Why Learning About Shielded Metal Arc Welding Can Help Your Welding CareerSeptember 10, 2019
It’s an essential process for aspiring welders to learning, but how exactly does it work, and why do you need it in your welding career? Shielded metal arc welding (SMAW)—known by some as “stick welding”—is where a weld is made through an electric current that forms an arc between a weld pool and a flux-covered electrode, leading to the formation of gases that shield the weld pool and give it a layer of slag. As a result, the weld is protected from contamination.
Being one of the most basic and oldest welding techniques, SMAW may seem at first like it has a big learning curve, but it is actually quite simple once you’ve fully understood its inner workings. Here’s how SMAW works, and how it can be helpful for you and your welding career.
Those in Welding Technician Training Should Familiarize Themselves With the Process
Since it’s one of the simplest processes in welding, it goes without saying that those hoping to have a career in the profession should understand how shielded metal arc welding works. First, the electrode briefly comes into contact with the workpiece, striking the arc, which results in parts of the electrode being passed onto the weld pool before the covering disintegrates and forms protective gases. With the power source connected to a circuit, one of its two output terminals makes a connection with the electrode either with alternating current or direct current. Additionally, SMAW electrodes contain covering with various elements and materials that allow the welding process to be carried out, as not having the covering would make the arc hard to maintain and cause the weld bead to be improperly shaped.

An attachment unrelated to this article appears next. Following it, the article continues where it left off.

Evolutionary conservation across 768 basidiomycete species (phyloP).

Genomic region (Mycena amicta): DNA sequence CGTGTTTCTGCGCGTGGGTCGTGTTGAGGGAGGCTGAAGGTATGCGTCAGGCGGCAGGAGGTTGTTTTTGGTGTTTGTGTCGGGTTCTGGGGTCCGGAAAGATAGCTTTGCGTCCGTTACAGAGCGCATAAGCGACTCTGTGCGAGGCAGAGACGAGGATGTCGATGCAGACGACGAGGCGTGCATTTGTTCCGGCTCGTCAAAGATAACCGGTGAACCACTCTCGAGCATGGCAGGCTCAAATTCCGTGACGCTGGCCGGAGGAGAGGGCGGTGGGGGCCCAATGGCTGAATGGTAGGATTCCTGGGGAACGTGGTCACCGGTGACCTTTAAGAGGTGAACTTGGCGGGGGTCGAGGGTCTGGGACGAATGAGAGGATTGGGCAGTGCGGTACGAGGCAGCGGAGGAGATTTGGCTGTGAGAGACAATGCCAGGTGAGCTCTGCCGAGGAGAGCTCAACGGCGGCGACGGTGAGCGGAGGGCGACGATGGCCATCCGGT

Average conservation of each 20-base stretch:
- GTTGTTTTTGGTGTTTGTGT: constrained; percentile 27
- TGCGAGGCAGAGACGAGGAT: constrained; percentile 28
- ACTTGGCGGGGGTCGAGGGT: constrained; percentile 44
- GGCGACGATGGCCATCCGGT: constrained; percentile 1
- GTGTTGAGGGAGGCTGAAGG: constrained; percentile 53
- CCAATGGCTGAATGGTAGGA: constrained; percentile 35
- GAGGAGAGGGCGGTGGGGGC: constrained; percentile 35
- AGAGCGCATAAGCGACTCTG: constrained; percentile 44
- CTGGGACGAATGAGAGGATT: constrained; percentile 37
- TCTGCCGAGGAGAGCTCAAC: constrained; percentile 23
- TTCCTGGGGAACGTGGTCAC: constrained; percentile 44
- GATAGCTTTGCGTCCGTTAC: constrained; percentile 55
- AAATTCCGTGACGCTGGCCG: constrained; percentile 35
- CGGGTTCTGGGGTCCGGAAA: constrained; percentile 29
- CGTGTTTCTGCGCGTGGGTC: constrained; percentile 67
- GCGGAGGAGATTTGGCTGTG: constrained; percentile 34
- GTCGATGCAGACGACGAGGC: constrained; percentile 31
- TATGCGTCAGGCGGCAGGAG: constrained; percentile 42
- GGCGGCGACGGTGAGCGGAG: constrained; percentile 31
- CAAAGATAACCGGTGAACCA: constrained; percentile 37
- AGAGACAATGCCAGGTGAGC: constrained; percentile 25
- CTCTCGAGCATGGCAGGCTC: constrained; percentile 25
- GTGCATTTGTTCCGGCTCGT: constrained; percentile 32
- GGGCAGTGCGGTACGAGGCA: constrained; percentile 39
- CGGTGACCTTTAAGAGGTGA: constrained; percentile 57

Shielded Metal Arc Welding Needs to Meet Three Criteria to Work
Since SMAW is something you’ll learn in welding technician training, it’s important to remember that there are three steps the electrode in any SMAW application must take to properly weld. These are the ability to shield both the weld metal and the arc, the adding of metal to the weld, and the ability to sustain the arc. Furthermore, SMAW has three additional functions when the covering is heated well enough, which are the formation of the shield for the metal and the arc; the covering ionizing so that it can support the arc plasma; and the fluxing of the metal so it forms a cover on the weld bead as it cools, eventually giving off gases to avoid any contamination to the weld.
There Are Many Upsides to This Type of Welding—and Various Things it Can Weld, Too
The advantages of performing SMAW for your welding career are vast. Not only can it suitably weld a number of different alloys, metals and steels, but it’s also a process with various other upsides, not the least of which are its simplicity and relatively inexpensive nature. For example, the SMAW process isn’t as draft or wind-sensitive as gas shielded arc welding can be, nor does it necessitate the use of auxiliary gas shields. SMAW can also be applied to various welding positions, as well as its electrodes being able to access, and be applied to, hard-to-reach areas such as blind spots. Given how versatile and productive the process can be, it’s easy to see how advantageous it is for many welding projects.
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